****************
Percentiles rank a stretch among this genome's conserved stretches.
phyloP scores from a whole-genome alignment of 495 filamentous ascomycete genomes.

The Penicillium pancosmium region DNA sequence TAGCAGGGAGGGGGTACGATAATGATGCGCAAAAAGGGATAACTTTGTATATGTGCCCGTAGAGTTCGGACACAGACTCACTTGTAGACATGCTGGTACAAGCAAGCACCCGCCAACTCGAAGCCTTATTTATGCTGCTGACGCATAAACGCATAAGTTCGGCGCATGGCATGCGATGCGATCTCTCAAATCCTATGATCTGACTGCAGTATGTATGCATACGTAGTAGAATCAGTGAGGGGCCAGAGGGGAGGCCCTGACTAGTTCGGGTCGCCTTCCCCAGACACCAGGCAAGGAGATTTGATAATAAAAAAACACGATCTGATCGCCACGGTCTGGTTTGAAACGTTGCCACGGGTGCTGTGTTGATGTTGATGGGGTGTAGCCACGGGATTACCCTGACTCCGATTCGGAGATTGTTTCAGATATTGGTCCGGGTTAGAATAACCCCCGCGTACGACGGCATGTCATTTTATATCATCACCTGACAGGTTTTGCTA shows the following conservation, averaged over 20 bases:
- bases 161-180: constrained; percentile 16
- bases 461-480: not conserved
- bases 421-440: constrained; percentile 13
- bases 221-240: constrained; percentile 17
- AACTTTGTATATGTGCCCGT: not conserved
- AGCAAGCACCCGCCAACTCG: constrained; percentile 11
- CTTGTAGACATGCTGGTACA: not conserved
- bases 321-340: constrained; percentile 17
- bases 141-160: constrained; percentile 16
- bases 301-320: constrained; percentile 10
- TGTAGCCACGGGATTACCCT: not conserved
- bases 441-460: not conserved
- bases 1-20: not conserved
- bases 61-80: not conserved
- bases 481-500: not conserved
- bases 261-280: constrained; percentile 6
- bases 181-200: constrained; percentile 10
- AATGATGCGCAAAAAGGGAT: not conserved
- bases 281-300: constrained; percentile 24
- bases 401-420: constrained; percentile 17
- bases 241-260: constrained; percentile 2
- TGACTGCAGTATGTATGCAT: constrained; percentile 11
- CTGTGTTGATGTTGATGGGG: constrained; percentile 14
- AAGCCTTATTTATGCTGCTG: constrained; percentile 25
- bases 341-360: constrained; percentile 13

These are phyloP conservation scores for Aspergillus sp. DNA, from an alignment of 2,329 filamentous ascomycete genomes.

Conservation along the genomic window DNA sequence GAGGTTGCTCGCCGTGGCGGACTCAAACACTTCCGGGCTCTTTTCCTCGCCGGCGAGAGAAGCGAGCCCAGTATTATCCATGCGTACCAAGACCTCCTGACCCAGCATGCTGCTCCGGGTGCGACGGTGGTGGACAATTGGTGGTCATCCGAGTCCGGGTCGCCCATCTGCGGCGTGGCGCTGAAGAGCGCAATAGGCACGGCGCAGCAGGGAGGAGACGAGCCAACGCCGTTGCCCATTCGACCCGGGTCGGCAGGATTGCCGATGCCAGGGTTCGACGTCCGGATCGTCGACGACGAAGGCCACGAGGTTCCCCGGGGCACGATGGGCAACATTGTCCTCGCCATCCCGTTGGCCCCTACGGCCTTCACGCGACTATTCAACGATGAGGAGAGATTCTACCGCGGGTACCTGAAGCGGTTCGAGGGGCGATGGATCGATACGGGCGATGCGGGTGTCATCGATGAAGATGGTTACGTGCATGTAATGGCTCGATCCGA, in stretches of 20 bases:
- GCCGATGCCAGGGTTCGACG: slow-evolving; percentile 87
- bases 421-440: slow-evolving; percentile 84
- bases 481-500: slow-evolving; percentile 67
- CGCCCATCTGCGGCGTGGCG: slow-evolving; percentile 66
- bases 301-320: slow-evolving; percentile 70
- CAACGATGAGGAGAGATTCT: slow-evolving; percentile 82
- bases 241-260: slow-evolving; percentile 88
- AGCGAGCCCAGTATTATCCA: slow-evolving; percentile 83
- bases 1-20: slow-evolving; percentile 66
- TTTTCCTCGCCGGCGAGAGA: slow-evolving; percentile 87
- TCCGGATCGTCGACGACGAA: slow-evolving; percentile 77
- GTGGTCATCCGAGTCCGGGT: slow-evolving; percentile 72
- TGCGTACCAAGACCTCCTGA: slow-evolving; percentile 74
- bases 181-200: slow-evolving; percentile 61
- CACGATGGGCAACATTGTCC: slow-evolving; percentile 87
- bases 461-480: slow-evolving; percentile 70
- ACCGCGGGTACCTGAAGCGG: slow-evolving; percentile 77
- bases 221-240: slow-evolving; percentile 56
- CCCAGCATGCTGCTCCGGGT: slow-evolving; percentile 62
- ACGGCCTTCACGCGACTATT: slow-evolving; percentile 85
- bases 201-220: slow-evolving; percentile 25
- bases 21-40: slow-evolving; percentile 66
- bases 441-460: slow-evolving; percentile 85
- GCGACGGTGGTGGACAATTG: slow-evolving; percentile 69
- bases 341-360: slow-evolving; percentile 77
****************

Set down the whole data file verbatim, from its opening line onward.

Percentiles rank a stretch among this genome's conserved stretches.
phyloP scores from a whole-genome alignment of 495 filamentous ascomycete genomes.

The Penicillium pancosmium region DNA sequence TAGCAGGGAGGGGGTACGATAATGATGCGCAAAAAGGGATAACTTTGTATATGTGCCCGTAGAGTTCGGACACAGACTCACTTGTAGACATGCTGGTACAAGCAAGCACCCGCCAACTCGAAGCCTTATTTATGCTGCTGACGCATAAACGCATAAGTTCGGCGCATGGCATGCGATGCGATCTCTCAAATCCTATGATCTGACTGCAGTATGTATGCATACGTAGTAGAATCAGTGAGGGGCCAGAGGGGAGGCCCTGACTAGTTCGGGTCGCCTTCCCCAGACACCAGGCAAGGAGATTTGATAATAAAAAAACACGATCTGATCGCCACGGTCTGGTTTGAAACGTTGCCACGGGTGCTGTGTTGATGTTGATGGGGTGTAGCCACGGGATTACCCTGACTCCGATTCGGAGATTGTTTCAGATATTGGTCCGGGTTAGAATAACCCCCGCGTACGACGGCATGTCATTTTATATCATCACCTGACAGGTTTTGCTA shows the following conservation, averaged over 20 bases:
- bases 161-180: constrained; percentile 16
- bases 461-480: not conserved
- bases 421-440: constrained; percentile 13
- bases 221-240: constrained; percentile 17
- AACTTTGTATATGTGCCCGT: not conserved
- AGCAAGCACCCGCCAACTCG: constrained; percentile 11
- CTTGTAGACATGCTGGTACA: not conserved
- bases 321-340: constrained; percentile 17
- bases 141-160: constrained; percentile 16
- bases 301-320: constrained; percentile 10
- TGTAGCCACGGGATTACCCT: not conserved
- bases 441-460: not conserved
- bases 1-20: not conserved
- bases 61-80: not conserved
- bases 481-500: not conserved
- bases 261-280: constrained; percentile 6
- bases 181-200: constrained; percentile 10
- AATGATGCGCAAAAAGGGAT: not conserved
- bases 281-300: constrained; percentile 24
- bases 401-420: constrained; percentile 17
- bases 241-260: constrained; percentile 2
- TGACTGCAGTATGTATGCAT: constrained; percentile 11
- CTGTGTTGATGTTGATGGGG: constrained; percentile 14
- AAGCCTTATTTATGCTGCTG: constrained; percentile 25
- bases 341-360: constrained; percentile 13

These are phyloP conservation scores for Aspergillus sp. DNA, from an alignment of 2,329 filamentous ascomycete genomes.

Conservation along the genomic window DNA sequence GAGGTTGCTCGCCGTGGCGGACTCAAACACTTCCGGGCTCTTTTCCTCGCCGGCGAGAGAAGCGAGCCCAGTATTATCCATGCGTACCAAGACCTCCTGACCCAGCATGCTGCTCCGGGTGCGACGGTGGTGGACAATTGGTGGTCATCCGAGTCCGGGTCGCCCATCTGCGGCGTGGCGCTGAAGAGCGCAATAGGCACGGCGCAGCAGGGAGGAGACGAGCCAACGCCGTTGCCCATTCGACCCGGGTCGGCAGGATTGCCGATGCCAGGGTTCGACGTCCGGATCGTCGACGACGAAGGCCACGAGGTTCCCCGGGGCACGATGGGCAACATTGTCCTCGCCATCCCGTTGGCCCCTACGGCCTTCACGCGACTATTCAACGATGAGGAGAGATTCTACCGCGGGTACCTGAAGCGGTTCGAGGGGCGATGGATCGATACGGGCGATGCGGGTGTCATCGATGAAGATGGTTACGTGCATGTAATGGCTCGATCCGA, in stretches of 20 bases:
- GCCGATGCCAGGGTTCGACG: slow-evolving; percentile 87
- bases 421-440: slow-evolving; percentile 84
- bases 481-500: slow-evolving; percentile 67
- CGCCCATCTGCGGCGTGGCG: slow-evolving; percentile 66
- bases 301-320: slow-evolving; percentile 70
- CAACGATGAGGAGAGATTCT: slow-evolving; percentile 82
- bases 241-260: slow-evolving; percentile 88
- AGCGAGCCCAGTATTATCCA: slow-evolving; percentile 83
- bases 1-20: slow-evolving; percentile 66
- TTTTCCTCGCCGGCGAGAGA: slow-evolving; percentile 87
- TCCGGATCGTCGACGACGAA: slow-evolving; percentile 77
- GTGGTCATCCGAGTCCGGGT: slow-evolving; percentile 72
- TGCGTACCAAGACCTCCTGA: slow-evolving; percentile 74
- bases 181-200: slow-evolving; percentile 61
- CACGATGGGCAACATTGTCC: slow-evolving; percentile 87
- bases 461-480: slow-evolving; percentile 70
- ACCGCGGGTACCTGAAGCGG: slow-evolving; percentile 77
- bases 221-240: slow-evolving; percentile 56
- CCCAGCATGCTGCTCCGGGT: slow-evolving; percentile 62
- ACGGCCTTCACGCGACTATT: slow-evolving; percentile 85
- bases 201-220: slow-evolving; percentile 25
- bases 21-40: slow-evolving; percentile 66
- bases 441-460: slow-evolving; percentile 85
- GCGACGGTGGTGGACAATTG: slow-evolving; percentile 69
- bases 341-360: slow-evolving; percentile 77